Snehal Patel is a sales manager for Zeiss Cinema lenses. He is also a still photographer and video producer. He loves how lenses allow him to create a story with emotion, in either still or moving image. He loves how the curvature of the glass, the color transmission and other characteristic of glass are all important to creating the final output. He explains that cameras alone cannot create anything without light being projected onto the film plane, and loves that that projection can be manipulated in so many different ways, just by choosing different lenses. He enjoys experimenting with lens combinations to see what kind of frames he can create, to help the audience understand his point of view.
James Neihouse, ASC has been a filmmaker for more than 40 years. In that time, he has worked in almost every format from IMAX to 8mm. Apart from being the first, and most important part of the image capture chain, the lens, to him, is the soul of the photographic process. “They each have their own qualities and unique character,” he explains. “The focal length and ‘look’ of the lens chosen for a shot will have a direct effect on how the image is perceived. This choice is a basic part of telling your story, and will have a definite emotional impact on the audience.” James says that he is often asked what is the best lens, and his answer is always “the one that helps you tell your story the best”.
Vincent Laforet is a DGA Director and DP working out of Los Angeles. He is well-known for his innovative and exemplary photographs and films, and for his forward-thinking use of technology. Vincent has produced commercials for such companies as Nike, Apple, CNN and Canon, and has photographed for Vanity Fair, National Geographic, and Sports Illustrated. In past years, Vincent has been awarded the Pulitzer Prize for his photography of the 9/11 attacks from overseas, as well as the Platinum, Silver, and Bronze Cannes Lions for his directing work.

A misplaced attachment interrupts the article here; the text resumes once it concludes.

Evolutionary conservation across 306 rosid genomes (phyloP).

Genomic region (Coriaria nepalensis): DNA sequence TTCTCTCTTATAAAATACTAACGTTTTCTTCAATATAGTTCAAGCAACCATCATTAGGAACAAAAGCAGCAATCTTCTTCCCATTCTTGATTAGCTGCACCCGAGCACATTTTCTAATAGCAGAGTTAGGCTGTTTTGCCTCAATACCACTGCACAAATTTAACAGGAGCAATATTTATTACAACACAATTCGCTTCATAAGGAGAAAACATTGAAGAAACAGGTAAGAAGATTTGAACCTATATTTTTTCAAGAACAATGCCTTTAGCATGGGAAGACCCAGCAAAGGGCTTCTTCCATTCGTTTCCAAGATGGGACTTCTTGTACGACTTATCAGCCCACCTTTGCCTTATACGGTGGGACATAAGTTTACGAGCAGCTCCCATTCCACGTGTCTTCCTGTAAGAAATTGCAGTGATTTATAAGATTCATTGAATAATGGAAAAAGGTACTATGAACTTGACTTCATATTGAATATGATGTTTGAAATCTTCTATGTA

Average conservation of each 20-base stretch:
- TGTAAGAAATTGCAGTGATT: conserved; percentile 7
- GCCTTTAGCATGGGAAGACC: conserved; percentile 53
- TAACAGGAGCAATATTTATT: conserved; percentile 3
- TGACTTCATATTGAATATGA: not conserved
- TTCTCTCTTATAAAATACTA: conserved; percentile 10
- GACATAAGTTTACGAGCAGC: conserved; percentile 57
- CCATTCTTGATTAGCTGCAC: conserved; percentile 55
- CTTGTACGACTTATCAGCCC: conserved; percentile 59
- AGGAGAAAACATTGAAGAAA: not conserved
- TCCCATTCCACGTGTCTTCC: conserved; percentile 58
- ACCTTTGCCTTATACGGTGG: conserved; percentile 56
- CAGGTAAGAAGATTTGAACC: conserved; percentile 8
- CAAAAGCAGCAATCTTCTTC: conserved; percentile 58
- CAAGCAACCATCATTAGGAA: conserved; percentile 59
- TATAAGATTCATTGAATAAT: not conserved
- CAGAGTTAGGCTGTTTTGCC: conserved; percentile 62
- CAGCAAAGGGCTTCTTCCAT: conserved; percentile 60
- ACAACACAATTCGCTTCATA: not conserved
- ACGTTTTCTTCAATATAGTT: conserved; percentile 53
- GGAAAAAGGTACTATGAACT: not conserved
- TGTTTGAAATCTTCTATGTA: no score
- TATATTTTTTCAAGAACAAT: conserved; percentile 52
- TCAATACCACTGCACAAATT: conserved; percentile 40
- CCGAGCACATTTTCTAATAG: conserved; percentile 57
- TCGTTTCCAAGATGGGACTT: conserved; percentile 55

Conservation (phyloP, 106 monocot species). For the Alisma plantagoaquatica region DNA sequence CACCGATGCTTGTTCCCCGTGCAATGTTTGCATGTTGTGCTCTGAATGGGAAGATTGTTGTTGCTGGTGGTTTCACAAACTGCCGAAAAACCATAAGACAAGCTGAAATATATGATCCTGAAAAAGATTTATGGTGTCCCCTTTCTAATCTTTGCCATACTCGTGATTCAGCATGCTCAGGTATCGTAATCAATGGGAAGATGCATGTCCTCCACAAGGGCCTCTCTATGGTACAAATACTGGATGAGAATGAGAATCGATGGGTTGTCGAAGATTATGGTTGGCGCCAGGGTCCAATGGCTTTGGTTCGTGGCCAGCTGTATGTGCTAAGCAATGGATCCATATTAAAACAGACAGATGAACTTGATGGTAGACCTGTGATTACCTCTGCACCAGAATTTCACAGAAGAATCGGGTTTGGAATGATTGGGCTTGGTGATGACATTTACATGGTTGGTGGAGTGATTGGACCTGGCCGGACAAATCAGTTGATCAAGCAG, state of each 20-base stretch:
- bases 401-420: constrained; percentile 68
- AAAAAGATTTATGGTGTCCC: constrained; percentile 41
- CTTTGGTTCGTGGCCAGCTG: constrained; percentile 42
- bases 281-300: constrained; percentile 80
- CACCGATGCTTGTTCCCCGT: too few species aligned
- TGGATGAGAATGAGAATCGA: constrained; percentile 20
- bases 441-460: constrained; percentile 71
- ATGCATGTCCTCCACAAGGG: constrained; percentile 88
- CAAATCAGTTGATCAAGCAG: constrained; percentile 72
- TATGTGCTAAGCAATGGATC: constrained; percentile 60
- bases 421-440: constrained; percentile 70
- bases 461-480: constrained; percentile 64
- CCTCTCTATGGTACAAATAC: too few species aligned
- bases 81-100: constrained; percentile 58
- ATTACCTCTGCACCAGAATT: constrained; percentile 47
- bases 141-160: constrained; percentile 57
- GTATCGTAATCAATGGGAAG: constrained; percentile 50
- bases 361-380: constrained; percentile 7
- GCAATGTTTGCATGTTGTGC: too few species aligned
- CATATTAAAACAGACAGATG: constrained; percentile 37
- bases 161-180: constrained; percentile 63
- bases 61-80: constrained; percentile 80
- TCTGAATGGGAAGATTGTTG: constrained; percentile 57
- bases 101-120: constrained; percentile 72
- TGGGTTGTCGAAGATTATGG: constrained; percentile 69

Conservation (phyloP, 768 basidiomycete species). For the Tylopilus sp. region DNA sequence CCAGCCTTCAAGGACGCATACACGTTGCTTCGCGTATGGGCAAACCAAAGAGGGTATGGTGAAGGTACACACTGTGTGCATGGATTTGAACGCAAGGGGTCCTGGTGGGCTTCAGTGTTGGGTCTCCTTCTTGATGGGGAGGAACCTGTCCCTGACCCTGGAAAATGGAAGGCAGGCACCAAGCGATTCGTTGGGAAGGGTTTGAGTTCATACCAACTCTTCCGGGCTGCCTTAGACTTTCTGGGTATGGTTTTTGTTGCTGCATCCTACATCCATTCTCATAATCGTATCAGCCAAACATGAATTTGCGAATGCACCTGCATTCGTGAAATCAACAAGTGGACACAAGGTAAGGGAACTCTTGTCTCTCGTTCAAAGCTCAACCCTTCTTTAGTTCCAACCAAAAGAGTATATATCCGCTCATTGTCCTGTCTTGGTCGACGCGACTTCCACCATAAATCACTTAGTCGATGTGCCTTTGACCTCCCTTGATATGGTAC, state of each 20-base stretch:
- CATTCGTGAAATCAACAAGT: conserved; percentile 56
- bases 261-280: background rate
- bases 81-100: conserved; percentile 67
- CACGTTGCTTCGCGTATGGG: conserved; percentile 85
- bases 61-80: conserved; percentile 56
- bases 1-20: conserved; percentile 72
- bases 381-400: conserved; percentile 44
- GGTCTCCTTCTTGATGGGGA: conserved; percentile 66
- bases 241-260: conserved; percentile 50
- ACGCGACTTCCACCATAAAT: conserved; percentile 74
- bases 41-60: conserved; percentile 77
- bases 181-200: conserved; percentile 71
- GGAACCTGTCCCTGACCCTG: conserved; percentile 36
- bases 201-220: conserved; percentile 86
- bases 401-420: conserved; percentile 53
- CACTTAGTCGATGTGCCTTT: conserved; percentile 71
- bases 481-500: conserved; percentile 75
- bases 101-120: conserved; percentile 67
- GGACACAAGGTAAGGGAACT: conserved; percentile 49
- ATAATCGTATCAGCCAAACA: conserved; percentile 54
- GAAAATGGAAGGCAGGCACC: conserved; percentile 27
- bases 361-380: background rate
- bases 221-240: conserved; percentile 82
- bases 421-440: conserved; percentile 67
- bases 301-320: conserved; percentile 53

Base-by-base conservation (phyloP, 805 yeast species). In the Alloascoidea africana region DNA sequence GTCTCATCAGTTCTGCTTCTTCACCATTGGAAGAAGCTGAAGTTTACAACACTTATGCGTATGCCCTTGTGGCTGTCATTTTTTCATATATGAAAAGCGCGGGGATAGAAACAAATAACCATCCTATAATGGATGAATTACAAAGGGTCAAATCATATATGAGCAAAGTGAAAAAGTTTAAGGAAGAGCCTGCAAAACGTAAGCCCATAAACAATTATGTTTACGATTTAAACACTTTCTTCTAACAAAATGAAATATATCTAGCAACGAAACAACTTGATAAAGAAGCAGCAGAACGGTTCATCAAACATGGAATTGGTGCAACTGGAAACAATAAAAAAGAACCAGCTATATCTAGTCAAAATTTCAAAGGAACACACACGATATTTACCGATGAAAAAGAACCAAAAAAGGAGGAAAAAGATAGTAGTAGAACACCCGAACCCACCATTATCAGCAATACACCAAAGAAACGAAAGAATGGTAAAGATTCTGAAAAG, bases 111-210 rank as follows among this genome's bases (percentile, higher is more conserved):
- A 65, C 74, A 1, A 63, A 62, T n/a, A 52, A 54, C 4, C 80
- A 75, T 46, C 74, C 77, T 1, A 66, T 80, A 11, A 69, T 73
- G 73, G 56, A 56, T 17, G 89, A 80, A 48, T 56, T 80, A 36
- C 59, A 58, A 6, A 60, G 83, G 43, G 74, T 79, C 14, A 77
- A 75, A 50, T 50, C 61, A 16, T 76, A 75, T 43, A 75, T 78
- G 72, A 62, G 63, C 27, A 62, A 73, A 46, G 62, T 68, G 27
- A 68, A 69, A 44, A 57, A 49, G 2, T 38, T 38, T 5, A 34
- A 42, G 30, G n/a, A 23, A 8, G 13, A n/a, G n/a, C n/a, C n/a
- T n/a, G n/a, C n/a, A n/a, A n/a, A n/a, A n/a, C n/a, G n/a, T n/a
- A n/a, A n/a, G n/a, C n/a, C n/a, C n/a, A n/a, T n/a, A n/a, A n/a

Jan Tichy is a professional photographer from Prague. All his life he has been a collector. He began by collecting old manual lenses and old cameras. Soon he began to realize that while he could collect all the lenses and admire their amazing build and quality of used materials, he could easily adapt them to digital cameras and use them.
[At first] he was searching for the sharpest lenses and explains that while that is fairly easy, it can get expensive. Now his passion is more focused on the unsharp lenses and bokeh and that is a never-ending story. He mostly shoots weddings and portraits - two disciplines where he can get the most of vintage lenses and their unique character. He explains that they help him to create images that look different, and to add a distinctive mood or feel to the images.
David Kovaluk has been shooting for over 10 years now. As the son of an artist and an engineer, he has always found himself straddling both worlds: the artistic and the technical. Understanding photography on a technical level has been integral to the success of his ability to see his vision through. In fact, the science and hardware are as much a part of his passion for creating as the final works themselves.
“Optics for example,” he begins, “are such a powerful component of photography. When I began shooting, I pretty much used whatever lens was on the camera, physically moving about the subject to compose images, as most beginners do.” He quickly became fascinated, however, with the hardware and discovered what differing focal lengths, even the same focal length, but differing optical designs, would yield in his work. He began to understand and discover the nuances of each optical design. Now he sees life through these lenses. “Lenses, have enriched how I see the world giving me the ability to analyze craters on the moon, wonder at the incredible structure of snowflakes, and see everything in between.”